The tulipomanía or crisis of the tulips was a period of speculative euphoria that took place in the Netherlands in century XVII. The object of speculation were the tulip bulbs, whose price reached exorbitant levels, resulting in a large economic bubble and a financial crisis. It constitutes one of the first speculative phenomena of masses of which one has news.

The story of these events was popularized by the Scottish journalist Charles Mackay, who reflected it in his book Memoirs of extraordinary illusions and the madness of the multitudes (1841).


Several factors explain the origin of Dutch tulipomania. On the one hand, the success of the Dutch East India Company and the commercial prosperity of the Netherlands, and on the other, the taste for flowers, especially exotic ones, which became objects of ostentation and symbol of wealth.

As well, and for reasons that at that time were not known, the tulips cultivated in the Netherlands underwent variations in their appearance, being born therefore the multicolored, unrepeatable tulips, which increased their exoticism and therefore their price. Today it is known that the cause of this phenomenon was a parasite of the flower, the aphid, which transmits a virus to the plant known as Tulip Breaking Potyvirus.

Introduction of the tulip in Europe

The tulip – from present-day Turkey, then the Ottoman Empire, where it had sacred connotations and adorned the sultans' costumes – was introduced to the Netherlands in 1559. In fact, the word "tulip" comes from the French turban, deformation of the Turkish Ottoman Tülbent, this term coming from the Persian dulband and meaning all turban.

Although evidence of ornamental use has been found in 11th- century al-Ándalus indicating a more remote introduction to Europe in time, the traditional version attributes its diffusion to the Austrian ambassador to Turkey, Ogier Ghislain de Busbecq, in the 16th century. Ogier was an enthusiastic floriculturist, and when he returned to Europe in 1544 he brought some bulbs with him to the Imperial Gardens of Vienna. Later, in 1593, the prominent botanist Carolus Clusius left his job in the Imperial Gardens to take a position as professor of botany in Leiden (Holland), where he brought a collection of tulip bulbs that created great interest and enthusiasm.

Clusius began to cultivate tulips of exotic varieties: nevertheless, jealous of his collection, he kept them kept. But one night someone broke into his garden and stole his bulbs. The Dutch sandy soil, reclaimed from the sea, proved to be ideal for growing the plant, and the tulip spread throughout the territory.

For many people tulips may seem useless, without smell or medicinal application, blooming only one or two weeks a year. But Dutch gardeners appreciated tulips for their beauty, and many painters preferred it as a reason for their paintings.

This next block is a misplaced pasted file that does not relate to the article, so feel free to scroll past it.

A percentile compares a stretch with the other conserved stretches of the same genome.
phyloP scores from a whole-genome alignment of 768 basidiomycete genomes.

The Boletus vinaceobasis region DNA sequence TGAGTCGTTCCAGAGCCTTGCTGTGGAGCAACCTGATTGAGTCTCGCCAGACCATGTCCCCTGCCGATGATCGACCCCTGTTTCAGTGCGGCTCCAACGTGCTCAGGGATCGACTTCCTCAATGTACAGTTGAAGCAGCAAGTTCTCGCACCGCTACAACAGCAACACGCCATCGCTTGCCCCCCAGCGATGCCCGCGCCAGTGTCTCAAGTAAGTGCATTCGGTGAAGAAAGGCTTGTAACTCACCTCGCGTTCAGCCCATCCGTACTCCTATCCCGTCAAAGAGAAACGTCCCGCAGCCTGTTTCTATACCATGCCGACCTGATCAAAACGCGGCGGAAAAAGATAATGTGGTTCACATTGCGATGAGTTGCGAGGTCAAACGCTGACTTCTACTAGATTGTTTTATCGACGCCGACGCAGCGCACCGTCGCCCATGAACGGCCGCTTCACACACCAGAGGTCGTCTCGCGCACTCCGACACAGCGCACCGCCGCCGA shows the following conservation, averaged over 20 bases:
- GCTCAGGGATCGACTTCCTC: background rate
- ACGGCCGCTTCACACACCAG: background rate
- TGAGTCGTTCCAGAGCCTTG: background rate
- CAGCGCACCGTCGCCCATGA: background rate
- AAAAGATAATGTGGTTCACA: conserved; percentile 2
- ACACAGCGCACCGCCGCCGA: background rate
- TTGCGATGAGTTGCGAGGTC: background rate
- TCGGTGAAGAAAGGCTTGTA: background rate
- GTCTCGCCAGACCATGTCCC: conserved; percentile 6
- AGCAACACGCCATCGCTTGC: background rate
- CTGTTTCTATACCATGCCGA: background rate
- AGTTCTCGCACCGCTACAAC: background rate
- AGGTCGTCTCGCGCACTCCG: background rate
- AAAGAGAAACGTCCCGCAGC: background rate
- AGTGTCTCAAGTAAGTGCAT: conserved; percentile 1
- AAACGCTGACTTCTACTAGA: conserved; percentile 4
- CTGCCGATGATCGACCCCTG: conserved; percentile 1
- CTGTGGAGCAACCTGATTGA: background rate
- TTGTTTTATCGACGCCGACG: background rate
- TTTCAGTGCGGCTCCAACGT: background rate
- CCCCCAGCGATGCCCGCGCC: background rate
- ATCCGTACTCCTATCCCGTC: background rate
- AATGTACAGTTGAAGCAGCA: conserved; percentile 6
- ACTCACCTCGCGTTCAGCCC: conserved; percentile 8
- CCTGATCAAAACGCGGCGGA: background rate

The price increase

Although the attempt was made to control the process by which monochrome tulips became multicolored, Dutch horticulturists were not able, so the randomness of exoticism contributed to progressively raise the price of each bulb. The rarest varieties were named after illustrious figures and prestigious admirals. In the decade of the twenties of the seventeenth century the price of the tulip began to grow at great speed. There are absurd sales records: luxurious mansions in exchange for a single bulb, or flowers sold in exchange for the fifteen-year salary of a well-paid artisan. In 1623 a single bulb could be worth 1000 Dutch florins: a normal person in Holland had an average annual income of 150 florins. During the 1630s, it seemed that the price of bulbs was growing unlimitedly and the whole country invested everything it had in speculative tulip trade. The benefits reached 500%.

In 1635, 40 bulbs were sold per 100,000 florins. For comparison, one tonne of butter cost 100 florins, and eight pigs 240 florins. A tulip bulb came to be sold for the price equivalent to 24 tons of wheat. Semper Augustus beat the sales record: 6000 florins for a single bulb, in Haarlem.

In 1636 an epidemic of bubonic plague was declared that decimated the Dutch population. The lack of labor multiplied the prices even more, and an irresistible bull market was generated. Such was the fever, that a futures market was created, from bulbs not yet collected. This phenomenon was known as windhandel ('air business'), and was popularized mainly in the taverns of small cities, despite the fact that a state edict of 1610 had prohibited the business because of the difficulties of contractual execution that it generated. Despite the prohibition, business of this type continued between individuals. Buyers into debt and mortgaged to buy flowers, and there came a moment longer bulbs interchanged but an authentic financial speculation was made by notes of credit. Extensive and beautiful sales catalogs were published, and tulips entered the stock market. All social classes, from the high bourgeoisie to the artisans, were involved in the phenomenon.

End of the bubble

On February 5, 1637, a lot of 1.000.000 tulips of great rarity was sold for 90,000 florins: it was the last big sale of tulips. The next day a lot of half a kilo for 1250 florins was put on sale without being a buyer. Then the bubble burst. Prices began to plummet and there was no way to recover the investment: everyone sold and nobody bought. Huge debts had been committed to buy flowers that were worth nothing now. Bankruptcies followed one another and hit all social classes. The lack of guarantees of this curious financial market, the impossibility of facing contracts and panic led the Dutch economy to bankruptcy.

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